Targeting Cancer's 'Queen Bees' with Better Tissue Modeling

October 27, 2013 2:22 pm | by Broad Institute of MIT and Harvard | News | Comments

Hunting for compounds that target the cancer stem cells of the blood cancer acute myeloid leukemia (AML) is now easier thanks to work by a team of scientists who built a new cell culture model that mimics AML in its niche in the bone marrow and makes the search for promising new drugs more effective.

New Method for Diagnosing Breast Cancer

October 25, 2013 12:37 pm | News | Comments

According to a new study, a novel mammography procedure could generate substantial added-value for the diagnosis of breast cancer in medical practice.                             

Doubling Forces to Extend Glioblastoma Survival

October 25, 2013 11:53 am | News | Comments

A novel combination of two oral targeted drugs dramatically slowed the growth of glioblastoma brain tumors in mice and significantly extended the animals’ survival, scientists report.                   

New Breast Cancer Risk Gene Discovered

October 24, 2013 11:54 am | News | Comments

A new breast cancer risk gene has been discovered which explains the early-onset breast cancer in some multiple-case breast cancer families.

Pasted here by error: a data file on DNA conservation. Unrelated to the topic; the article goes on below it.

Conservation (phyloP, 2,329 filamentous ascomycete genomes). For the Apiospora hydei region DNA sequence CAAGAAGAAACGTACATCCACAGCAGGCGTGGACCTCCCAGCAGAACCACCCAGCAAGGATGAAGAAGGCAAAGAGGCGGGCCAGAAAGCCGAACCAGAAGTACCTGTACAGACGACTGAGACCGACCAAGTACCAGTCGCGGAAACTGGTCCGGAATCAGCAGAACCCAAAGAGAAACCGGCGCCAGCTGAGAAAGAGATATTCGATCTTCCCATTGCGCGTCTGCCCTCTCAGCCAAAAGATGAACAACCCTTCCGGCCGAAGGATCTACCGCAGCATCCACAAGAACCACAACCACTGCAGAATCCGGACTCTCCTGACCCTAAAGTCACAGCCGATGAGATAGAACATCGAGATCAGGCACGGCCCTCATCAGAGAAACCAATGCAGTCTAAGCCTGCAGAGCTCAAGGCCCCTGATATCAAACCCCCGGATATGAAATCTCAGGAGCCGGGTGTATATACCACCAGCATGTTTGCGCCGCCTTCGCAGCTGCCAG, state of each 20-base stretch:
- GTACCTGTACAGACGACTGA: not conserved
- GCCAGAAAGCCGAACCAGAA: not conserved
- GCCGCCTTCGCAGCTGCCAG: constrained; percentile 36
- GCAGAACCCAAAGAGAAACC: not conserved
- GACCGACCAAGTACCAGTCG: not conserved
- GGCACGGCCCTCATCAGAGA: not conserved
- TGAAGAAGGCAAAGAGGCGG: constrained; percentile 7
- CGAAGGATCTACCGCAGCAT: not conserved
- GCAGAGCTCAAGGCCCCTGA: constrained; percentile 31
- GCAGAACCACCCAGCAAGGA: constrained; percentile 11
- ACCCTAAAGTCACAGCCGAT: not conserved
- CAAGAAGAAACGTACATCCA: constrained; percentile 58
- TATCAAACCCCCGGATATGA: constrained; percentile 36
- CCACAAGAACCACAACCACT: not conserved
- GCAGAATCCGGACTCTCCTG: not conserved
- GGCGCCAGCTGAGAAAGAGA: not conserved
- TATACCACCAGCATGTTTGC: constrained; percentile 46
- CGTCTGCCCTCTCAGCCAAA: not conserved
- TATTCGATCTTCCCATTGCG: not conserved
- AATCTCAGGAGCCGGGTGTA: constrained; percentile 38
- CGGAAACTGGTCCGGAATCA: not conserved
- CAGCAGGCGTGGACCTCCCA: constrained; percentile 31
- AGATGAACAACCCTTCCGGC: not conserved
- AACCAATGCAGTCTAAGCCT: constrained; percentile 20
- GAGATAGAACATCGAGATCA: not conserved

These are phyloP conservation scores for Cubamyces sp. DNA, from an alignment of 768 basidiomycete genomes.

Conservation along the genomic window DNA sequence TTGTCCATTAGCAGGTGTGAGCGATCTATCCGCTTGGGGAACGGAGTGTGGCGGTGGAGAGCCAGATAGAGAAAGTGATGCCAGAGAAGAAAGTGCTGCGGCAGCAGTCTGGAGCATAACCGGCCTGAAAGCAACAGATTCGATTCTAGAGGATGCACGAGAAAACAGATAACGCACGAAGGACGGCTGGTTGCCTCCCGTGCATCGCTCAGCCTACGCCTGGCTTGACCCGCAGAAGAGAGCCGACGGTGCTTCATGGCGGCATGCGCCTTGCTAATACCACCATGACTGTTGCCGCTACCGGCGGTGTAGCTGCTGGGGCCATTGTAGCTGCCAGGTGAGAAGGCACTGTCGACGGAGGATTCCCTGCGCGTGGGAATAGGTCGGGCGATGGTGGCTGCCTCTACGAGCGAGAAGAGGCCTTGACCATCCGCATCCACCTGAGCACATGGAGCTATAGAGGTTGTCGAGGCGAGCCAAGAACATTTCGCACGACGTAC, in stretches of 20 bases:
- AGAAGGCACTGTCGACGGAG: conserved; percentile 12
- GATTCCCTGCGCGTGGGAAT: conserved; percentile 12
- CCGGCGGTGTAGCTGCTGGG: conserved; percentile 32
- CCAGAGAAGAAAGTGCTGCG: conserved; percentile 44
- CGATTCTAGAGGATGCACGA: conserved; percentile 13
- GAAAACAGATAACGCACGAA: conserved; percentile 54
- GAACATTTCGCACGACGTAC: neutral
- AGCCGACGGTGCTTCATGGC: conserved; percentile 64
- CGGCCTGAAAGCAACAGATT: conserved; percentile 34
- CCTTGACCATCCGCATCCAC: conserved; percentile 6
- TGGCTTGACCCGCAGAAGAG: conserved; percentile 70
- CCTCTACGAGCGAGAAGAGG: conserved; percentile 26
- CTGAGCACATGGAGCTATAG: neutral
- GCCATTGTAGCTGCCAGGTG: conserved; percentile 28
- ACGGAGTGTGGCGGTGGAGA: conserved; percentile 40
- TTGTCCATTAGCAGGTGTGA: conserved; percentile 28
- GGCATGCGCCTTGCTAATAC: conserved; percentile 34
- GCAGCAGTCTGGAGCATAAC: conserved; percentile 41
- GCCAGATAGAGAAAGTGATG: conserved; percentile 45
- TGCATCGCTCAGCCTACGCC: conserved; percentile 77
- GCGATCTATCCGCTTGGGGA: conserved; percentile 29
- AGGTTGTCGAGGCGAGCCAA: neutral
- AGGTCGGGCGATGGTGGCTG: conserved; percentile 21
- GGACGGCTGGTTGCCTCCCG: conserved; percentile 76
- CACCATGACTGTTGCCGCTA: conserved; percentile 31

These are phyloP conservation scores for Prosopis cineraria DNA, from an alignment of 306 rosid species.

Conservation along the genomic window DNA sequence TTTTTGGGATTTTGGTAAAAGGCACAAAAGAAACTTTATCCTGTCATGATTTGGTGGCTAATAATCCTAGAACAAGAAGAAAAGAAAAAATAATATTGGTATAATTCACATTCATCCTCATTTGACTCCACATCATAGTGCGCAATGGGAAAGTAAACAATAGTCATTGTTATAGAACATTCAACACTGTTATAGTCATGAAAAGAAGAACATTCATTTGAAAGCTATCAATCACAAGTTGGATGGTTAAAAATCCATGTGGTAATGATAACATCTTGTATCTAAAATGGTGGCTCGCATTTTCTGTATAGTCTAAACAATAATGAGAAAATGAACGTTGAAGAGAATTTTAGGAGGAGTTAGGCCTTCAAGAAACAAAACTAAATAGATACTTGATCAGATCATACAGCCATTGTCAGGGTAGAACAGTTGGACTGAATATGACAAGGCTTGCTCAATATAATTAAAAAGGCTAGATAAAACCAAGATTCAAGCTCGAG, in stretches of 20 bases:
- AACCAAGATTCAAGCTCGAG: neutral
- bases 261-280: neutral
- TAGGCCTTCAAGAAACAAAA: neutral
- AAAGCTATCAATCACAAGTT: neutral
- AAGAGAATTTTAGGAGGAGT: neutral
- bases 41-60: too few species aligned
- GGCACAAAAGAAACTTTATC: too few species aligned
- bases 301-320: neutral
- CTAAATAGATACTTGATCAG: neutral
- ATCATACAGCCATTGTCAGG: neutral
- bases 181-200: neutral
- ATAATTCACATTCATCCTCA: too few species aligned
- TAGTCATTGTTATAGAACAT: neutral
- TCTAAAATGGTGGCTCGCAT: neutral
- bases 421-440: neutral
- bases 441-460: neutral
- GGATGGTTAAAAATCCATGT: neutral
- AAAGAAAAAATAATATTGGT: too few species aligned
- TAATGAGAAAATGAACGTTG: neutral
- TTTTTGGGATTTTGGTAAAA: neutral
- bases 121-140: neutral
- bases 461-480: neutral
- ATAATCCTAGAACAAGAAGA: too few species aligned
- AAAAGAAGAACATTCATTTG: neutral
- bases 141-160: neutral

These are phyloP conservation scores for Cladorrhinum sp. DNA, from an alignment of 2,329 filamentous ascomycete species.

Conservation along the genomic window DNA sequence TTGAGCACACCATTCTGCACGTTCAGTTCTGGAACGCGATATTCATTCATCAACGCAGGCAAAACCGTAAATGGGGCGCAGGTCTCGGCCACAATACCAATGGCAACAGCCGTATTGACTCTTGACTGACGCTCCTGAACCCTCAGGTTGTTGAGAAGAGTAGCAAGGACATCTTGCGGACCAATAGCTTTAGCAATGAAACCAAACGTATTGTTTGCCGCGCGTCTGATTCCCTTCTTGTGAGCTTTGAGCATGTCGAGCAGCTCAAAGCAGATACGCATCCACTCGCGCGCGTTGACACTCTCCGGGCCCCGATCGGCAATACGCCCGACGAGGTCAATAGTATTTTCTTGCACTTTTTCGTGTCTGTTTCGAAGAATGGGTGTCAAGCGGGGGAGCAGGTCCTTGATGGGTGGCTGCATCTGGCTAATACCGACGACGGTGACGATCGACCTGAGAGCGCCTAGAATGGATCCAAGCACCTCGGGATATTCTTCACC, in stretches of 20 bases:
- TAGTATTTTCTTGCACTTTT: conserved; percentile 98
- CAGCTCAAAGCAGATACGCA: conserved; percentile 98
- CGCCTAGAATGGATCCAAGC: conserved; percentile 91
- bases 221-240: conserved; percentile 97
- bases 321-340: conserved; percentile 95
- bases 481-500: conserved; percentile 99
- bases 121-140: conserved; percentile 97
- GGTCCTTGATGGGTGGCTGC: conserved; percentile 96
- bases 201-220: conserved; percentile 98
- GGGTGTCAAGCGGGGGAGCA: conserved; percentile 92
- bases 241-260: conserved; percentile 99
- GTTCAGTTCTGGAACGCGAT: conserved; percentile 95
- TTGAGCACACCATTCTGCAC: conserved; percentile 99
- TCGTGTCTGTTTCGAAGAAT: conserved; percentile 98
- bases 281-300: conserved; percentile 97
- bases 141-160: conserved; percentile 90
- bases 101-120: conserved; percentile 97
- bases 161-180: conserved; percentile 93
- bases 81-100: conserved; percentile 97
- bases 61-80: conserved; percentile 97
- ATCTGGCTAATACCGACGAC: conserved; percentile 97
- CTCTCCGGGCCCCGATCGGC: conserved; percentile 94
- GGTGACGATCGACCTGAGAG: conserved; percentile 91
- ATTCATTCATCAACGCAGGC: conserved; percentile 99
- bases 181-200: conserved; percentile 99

Decision Circuit of Cancer Metastasis Decoded

October 24, 2013 11:40 am | News | Comments

Cancer researchers have deciphered the operating principles of a genetic switch that cancer cells use to decide when to metastasize and invade other parts of the body.                       

Epigenetic Blood Test May Catch Early Pancreatic Cancer

October 23, 2013 1:33 pm | News | Comments

In a small preliminary study, researchers say a blood test based on detection of epigenetic alterations may reveal the earliest signs of pancreatic cancer, a disease that is nearly always fatal because of its late diagnosis.       

Obesity Lowers Pancreatic Cancer Survival Rates

October 22, 2013 12:56 pm | News | Comments

New study results show that patients with a body mass index (BMI) in the obese range live on average two to three months less after a pancreatic cancer diagnosis when compared with healthy weight patients.